32 of 40 thought this review was well written
Animal Collective has always been good at one thing, and that’s delving into really odd concepts with nostalgic backdrops. However, never before has the band been so obnoxiously happy and haphazard where it’s hard to get through a whole record when in fact you could just listen to something worthwhile instead. Merriweather Post Pavilion is meant to inspire you to jump around like the kid inside your soul but the problem the record has is overdoing the effect until the feeling expires, which happens far too early.
The record begins and ends with swaying, pulsating, echoing anthems, all of them containing very strange sounds depicting nature on acid and extremely loose vocal performances. From the random water splats to the bubbly backdrops, there’s just no room for more layers. The part that’s most annoying is how well-arranged it all is, and the part that makes that element annoying is how abhorrent the atmosphere becomes just after the first few tracks. In The Flowers is a promising beginning with guitar-tinged electronic dazing crescendo to smashing percussion, but right off the bat when My Girls starts it feels like you’ve just heard this before. The same effects are used far too periodically throughout the whole record, or if they are used on only one or two tracks, they are beat to ***ing death (see Summertime Clothes and its modulating twanging and spraying). Amongst the style of past-inspired leaping around, it’s like they recorded the thoughts of an autistic kid and knew anyone who liked this record could relate.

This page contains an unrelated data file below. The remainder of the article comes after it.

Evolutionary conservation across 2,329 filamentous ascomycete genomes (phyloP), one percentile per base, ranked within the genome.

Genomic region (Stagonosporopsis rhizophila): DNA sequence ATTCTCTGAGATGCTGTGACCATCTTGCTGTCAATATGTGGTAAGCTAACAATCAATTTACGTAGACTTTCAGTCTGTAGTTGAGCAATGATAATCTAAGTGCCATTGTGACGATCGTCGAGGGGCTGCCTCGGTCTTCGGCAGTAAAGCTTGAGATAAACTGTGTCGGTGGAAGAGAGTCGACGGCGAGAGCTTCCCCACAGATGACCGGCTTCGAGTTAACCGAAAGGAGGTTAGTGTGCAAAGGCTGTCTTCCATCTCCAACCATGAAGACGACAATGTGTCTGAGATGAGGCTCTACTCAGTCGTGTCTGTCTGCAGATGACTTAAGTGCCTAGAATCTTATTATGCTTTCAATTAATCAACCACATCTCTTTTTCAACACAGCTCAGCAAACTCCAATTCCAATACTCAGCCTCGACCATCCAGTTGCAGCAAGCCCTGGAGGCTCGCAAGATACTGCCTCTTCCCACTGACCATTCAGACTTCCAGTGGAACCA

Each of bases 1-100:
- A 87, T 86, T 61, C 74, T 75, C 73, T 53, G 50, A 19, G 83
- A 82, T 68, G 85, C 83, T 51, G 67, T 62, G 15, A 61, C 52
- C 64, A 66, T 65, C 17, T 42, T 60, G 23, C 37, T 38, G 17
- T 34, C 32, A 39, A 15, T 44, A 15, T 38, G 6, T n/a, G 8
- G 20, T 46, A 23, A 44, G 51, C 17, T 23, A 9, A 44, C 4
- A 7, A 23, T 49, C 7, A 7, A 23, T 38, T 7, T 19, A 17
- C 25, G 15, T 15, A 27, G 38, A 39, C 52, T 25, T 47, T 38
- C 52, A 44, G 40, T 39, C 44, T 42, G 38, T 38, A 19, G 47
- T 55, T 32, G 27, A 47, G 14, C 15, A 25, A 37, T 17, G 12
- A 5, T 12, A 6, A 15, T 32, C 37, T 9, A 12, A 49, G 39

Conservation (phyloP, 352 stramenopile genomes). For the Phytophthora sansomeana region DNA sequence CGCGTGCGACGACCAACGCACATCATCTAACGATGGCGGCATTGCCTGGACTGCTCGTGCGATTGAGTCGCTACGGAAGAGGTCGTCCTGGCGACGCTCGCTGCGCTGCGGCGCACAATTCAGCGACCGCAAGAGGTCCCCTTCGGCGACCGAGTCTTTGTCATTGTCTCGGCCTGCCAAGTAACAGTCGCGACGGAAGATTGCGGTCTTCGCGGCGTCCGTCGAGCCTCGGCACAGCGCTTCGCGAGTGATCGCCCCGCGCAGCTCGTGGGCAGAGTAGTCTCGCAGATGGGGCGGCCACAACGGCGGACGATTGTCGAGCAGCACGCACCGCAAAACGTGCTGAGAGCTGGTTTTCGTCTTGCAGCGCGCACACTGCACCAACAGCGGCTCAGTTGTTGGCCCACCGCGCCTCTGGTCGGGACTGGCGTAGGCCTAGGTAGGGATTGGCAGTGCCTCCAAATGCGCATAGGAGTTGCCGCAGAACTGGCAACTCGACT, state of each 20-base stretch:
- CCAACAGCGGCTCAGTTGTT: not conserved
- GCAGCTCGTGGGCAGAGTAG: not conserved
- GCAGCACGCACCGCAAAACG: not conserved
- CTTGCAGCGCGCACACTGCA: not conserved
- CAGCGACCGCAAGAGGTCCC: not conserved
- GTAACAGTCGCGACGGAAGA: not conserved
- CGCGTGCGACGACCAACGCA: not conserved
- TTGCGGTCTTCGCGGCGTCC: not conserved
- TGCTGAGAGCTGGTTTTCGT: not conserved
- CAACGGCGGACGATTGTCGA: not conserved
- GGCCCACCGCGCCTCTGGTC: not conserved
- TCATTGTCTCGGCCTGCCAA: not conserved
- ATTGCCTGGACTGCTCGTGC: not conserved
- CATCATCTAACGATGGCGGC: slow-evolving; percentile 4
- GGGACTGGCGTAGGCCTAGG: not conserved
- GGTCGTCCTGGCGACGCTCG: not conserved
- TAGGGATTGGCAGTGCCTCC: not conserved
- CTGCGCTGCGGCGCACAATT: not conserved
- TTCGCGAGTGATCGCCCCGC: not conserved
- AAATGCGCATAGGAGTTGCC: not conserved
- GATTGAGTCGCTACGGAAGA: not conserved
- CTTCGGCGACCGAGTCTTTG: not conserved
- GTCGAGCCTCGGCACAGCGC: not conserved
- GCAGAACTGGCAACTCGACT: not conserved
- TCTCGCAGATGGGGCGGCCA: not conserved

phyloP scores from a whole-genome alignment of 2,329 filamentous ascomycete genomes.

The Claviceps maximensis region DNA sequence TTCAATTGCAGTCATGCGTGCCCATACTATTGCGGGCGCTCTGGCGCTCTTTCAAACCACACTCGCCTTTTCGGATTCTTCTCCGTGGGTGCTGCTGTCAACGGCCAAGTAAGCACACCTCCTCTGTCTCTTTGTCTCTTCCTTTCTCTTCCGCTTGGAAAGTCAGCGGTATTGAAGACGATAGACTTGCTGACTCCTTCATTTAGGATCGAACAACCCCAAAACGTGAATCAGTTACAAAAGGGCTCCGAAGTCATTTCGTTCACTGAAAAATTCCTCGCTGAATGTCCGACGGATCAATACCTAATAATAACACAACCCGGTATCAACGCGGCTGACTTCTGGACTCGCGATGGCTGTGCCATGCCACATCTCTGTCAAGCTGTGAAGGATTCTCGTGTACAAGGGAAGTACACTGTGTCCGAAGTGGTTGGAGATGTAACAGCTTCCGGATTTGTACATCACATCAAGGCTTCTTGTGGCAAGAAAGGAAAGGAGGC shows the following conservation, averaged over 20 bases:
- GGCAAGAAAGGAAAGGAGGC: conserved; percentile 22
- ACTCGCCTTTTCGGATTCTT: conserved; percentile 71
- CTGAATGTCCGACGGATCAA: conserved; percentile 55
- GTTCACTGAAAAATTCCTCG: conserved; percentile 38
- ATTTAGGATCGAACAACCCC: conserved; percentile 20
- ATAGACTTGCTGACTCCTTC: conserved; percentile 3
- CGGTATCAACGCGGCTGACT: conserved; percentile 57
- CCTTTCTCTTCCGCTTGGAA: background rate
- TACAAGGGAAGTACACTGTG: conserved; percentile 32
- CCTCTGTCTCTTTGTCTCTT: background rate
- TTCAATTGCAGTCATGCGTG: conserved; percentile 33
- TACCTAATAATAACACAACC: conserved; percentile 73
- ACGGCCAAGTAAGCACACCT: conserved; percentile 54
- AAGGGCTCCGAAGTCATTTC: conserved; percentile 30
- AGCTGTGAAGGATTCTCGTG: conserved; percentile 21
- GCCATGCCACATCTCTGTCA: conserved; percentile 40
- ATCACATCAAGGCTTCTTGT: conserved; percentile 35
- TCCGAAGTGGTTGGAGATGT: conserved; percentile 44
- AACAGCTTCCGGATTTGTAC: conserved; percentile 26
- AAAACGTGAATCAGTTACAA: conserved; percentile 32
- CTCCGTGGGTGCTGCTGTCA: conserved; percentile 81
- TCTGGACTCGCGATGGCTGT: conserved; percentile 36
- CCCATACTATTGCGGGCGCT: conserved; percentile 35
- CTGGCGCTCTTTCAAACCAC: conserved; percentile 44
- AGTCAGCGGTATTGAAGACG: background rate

The biggest vice this album holds is its absolute stubbornness to let up at all on the redundancy. All the songs blend far too well together because of this, and sometimes when the album tries to switch things up, like on No More Runnin, it has a tendency to stick to the same pattern set from the beginning of the track, switching an interlude from a breather to a burden. As if that wasn’t bad enough, Brothersport has got to be the most obnoxious song on the record. Combining thirty-seven vocal layers and repeating MIDI-explosions is not the best way to end an album. But again, the album as a whole tries very hard. In fact you could say they're good at making songs that sound like well-arranged homo-erotica.
“Don’t look now, but Merriweather Post Pavilion might just be” audible brain damage. Electronica is a fairly malleable genre. Saying there’s an infinite amount of directions to take is an understatement, and unfortunately not all of those directions have been mastered, or even ventured. Some paths are just not meant to be taken.